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MaineDOT to Partner with Sanford

crosswalk sign

New crosswalk signage is expected to be installed around the city by the end of this year. 

Photo: Pixabay

By Renée Morin 

In his report to the City Council on Feb. 6, 2024, City Manager Steve Buck detailed the many projects that will be undertaken in collaboration with the Maine Department of Transportation over the next three years. These projects include replacing most of the city’s traffic lights and other street and traffic improvements throughout the community. 

The end of this year should see the completion of the River Street reconstruction. MaineDOT has programmed the High Street reconstruction project for 2025. 

The RAISE Grant projects, which include the reconstruction of parts of Route 109/Main Street, Washington Street, School Street, Cottage Street, the full length of William Oscar Emery Drive and Riverside Avenue, and the Emerson Street Park and Ride will begin in 2026. 

The new traffic light at the intersection of Route 4 and School Street will be installed this spring. A traffic light at the Route 4/Alumni Drive/Jagger Mill Road intersection is planned for 2025. 

By the end of this year, replacement of 13 traffic lights is expected to begin, with most of them being located along Main Street. These new lights will interconnect with SanfordNet Fiber, creating “a smart light system citywide,” according to Buck.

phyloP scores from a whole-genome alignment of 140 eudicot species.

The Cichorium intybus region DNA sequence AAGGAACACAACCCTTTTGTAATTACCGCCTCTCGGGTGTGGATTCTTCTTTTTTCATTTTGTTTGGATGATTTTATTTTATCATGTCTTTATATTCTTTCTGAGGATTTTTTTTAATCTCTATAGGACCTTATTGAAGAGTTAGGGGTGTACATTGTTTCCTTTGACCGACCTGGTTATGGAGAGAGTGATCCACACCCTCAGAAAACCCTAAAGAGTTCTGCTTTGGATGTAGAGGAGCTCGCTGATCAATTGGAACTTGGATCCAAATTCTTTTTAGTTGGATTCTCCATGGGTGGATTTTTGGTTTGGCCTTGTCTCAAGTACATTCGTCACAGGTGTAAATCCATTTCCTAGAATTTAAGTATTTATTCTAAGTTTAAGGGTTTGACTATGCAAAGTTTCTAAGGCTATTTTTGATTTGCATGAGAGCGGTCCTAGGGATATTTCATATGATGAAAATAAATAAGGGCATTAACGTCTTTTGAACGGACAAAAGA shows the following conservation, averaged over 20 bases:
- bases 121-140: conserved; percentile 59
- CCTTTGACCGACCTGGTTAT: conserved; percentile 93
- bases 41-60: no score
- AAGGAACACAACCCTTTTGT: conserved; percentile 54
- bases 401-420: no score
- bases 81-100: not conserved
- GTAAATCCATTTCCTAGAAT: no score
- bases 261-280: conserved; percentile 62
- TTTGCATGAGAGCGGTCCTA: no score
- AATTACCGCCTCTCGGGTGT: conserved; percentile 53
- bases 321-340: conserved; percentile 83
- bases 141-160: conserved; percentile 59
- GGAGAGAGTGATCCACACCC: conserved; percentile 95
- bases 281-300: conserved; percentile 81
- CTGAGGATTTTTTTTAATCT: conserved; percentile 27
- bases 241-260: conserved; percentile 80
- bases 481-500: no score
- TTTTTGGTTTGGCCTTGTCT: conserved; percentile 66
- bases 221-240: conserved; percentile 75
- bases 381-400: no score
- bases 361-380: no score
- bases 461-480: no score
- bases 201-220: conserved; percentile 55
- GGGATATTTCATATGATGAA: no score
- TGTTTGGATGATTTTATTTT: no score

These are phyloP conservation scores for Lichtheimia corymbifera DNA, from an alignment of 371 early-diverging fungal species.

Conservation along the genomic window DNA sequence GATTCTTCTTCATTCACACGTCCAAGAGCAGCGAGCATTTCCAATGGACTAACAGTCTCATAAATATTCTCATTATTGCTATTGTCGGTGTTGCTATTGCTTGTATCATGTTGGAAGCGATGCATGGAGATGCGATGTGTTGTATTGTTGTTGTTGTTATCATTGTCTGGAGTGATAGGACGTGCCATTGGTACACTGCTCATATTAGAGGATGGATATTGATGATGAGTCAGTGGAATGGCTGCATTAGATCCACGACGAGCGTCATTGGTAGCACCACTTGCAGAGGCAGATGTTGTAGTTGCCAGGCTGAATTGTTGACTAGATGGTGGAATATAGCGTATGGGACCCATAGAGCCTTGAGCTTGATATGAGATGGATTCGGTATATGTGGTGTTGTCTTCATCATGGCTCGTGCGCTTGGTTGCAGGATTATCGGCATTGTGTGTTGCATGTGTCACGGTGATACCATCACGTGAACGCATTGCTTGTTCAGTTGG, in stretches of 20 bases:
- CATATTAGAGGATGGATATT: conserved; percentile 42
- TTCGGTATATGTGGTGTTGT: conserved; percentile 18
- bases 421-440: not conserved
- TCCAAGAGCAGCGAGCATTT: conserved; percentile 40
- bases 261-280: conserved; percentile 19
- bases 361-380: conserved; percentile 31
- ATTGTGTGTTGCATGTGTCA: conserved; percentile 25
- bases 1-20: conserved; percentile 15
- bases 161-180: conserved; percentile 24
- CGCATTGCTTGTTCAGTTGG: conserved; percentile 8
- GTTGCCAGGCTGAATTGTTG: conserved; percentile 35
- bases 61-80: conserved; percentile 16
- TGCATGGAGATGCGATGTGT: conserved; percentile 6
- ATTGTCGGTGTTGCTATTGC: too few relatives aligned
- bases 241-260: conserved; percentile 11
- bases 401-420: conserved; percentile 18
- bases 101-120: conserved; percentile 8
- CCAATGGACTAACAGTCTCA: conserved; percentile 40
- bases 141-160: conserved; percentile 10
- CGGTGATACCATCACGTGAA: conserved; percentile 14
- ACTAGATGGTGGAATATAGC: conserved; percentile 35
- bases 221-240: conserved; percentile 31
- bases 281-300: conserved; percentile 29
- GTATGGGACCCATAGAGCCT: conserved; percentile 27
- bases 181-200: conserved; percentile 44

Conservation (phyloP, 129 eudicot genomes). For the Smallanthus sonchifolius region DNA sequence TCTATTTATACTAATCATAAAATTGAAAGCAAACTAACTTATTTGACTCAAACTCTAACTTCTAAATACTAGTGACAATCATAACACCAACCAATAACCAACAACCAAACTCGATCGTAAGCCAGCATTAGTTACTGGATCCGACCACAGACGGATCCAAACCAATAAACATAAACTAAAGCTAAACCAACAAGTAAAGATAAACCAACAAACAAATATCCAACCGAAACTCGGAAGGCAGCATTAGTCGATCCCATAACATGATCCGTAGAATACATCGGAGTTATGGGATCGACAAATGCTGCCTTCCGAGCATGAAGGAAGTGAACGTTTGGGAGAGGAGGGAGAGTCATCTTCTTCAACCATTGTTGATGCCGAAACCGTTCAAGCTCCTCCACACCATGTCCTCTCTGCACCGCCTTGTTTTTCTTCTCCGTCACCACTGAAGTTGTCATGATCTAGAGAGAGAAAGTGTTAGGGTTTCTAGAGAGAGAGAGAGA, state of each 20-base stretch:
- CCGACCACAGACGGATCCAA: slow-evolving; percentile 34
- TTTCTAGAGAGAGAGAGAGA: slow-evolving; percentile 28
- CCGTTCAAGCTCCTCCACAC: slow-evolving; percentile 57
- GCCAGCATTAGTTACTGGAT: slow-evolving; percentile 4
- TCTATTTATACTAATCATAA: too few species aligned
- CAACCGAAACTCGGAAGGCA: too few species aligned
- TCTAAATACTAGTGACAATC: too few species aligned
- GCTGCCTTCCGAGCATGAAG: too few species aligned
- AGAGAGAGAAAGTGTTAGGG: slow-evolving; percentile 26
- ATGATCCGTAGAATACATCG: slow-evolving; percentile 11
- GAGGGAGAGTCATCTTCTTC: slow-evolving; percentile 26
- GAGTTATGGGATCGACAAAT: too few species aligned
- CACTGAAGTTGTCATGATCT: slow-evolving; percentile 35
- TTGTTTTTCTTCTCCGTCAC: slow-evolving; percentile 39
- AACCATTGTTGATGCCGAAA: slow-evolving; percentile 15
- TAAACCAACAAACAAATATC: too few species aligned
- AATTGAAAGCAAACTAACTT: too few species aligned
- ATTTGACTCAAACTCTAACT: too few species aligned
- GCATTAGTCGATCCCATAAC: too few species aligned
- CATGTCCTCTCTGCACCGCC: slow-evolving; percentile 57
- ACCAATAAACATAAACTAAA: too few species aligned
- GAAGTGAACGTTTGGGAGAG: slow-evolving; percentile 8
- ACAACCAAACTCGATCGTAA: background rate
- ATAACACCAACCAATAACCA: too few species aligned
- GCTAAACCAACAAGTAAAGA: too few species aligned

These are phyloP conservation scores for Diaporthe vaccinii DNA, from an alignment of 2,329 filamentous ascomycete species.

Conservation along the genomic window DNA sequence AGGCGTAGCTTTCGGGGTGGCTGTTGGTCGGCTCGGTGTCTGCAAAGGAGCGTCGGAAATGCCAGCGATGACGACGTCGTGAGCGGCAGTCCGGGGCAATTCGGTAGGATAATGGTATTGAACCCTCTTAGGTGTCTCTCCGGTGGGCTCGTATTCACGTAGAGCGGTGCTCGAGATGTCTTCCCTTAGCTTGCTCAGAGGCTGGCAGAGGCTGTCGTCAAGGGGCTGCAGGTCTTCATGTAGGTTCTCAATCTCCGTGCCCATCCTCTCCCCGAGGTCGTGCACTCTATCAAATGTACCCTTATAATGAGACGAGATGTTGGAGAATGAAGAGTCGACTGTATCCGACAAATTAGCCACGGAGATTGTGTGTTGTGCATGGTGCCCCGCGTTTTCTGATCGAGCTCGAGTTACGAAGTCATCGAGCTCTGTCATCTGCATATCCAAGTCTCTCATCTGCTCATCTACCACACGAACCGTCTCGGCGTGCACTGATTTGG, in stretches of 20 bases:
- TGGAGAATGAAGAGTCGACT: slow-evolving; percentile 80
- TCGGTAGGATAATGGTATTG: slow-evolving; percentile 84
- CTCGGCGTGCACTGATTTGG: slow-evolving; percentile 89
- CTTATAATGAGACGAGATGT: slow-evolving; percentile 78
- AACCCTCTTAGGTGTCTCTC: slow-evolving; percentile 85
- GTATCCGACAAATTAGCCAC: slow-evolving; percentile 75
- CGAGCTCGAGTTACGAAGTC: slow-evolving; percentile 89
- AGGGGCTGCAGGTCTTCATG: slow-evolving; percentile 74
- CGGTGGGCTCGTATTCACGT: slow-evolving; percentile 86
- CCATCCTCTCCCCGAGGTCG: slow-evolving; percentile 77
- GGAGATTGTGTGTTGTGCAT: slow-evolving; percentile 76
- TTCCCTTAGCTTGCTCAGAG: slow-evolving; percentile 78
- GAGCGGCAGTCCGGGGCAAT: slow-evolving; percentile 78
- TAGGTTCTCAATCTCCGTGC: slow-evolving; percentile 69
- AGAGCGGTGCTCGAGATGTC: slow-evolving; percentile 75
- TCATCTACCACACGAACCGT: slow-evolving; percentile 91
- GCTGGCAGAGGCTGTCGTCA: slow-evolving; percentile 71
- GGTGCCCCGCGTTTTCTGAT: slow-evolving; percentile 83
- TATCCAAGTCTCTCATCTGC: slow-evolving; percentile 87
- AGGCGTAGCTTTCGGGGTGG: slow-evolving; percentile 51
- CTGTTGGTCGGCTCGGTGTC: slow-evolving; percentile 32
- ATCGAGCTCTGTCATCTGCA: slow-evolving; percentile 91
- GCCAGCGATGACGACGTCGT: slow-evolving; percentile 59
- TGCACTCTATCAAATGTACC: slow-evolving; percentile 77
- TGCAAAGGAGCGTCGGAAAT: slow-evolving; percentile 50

Along with new traffic lights, there are plans to install crosswalk signs throughout the city, with funding from the Pedestrian Heads-Up Safety Grant.  

Over the course of 2024, light capital paving is scheduled for both Shaw’s Ridge Road and Oak Street. A repaving of Route 202/Winter Street is set for 2026. 

The city and MaineDOT plan to replace a large culvert on Route 202/Lebanon Street this year, with the Powers Bridge on Route 4 set to be replaced next year. 

A Planning Partnership Initiative (PPI) has been drafted by Public Works Director Matt Hill, to be sent to MaineDOT regarding future projects in South Sanford; specifically, the roundabout and the area surrounding it. In his written report to the Council, Buck elaborated: 

“The intended goals of this study are to coordinate future projects and development while addressing the growing need for multi-modal transportation considerations. This will help to support ongoing economic development, take full advantage of upcoming technological innovations, and to ultimately improve the tax base in order to better fund maintenance and additional improvement efforts in the future.” 

Hill’s Draft Application will be put forward to the City Council once the current administrative review is completed. Buck’s report includes an acknowledgement of Hill’s efforts “to gain future capital improvement funds through State and Federal initiatives using the PPI and further cultivating our City’s relationship with the Maine Department of Transportation.

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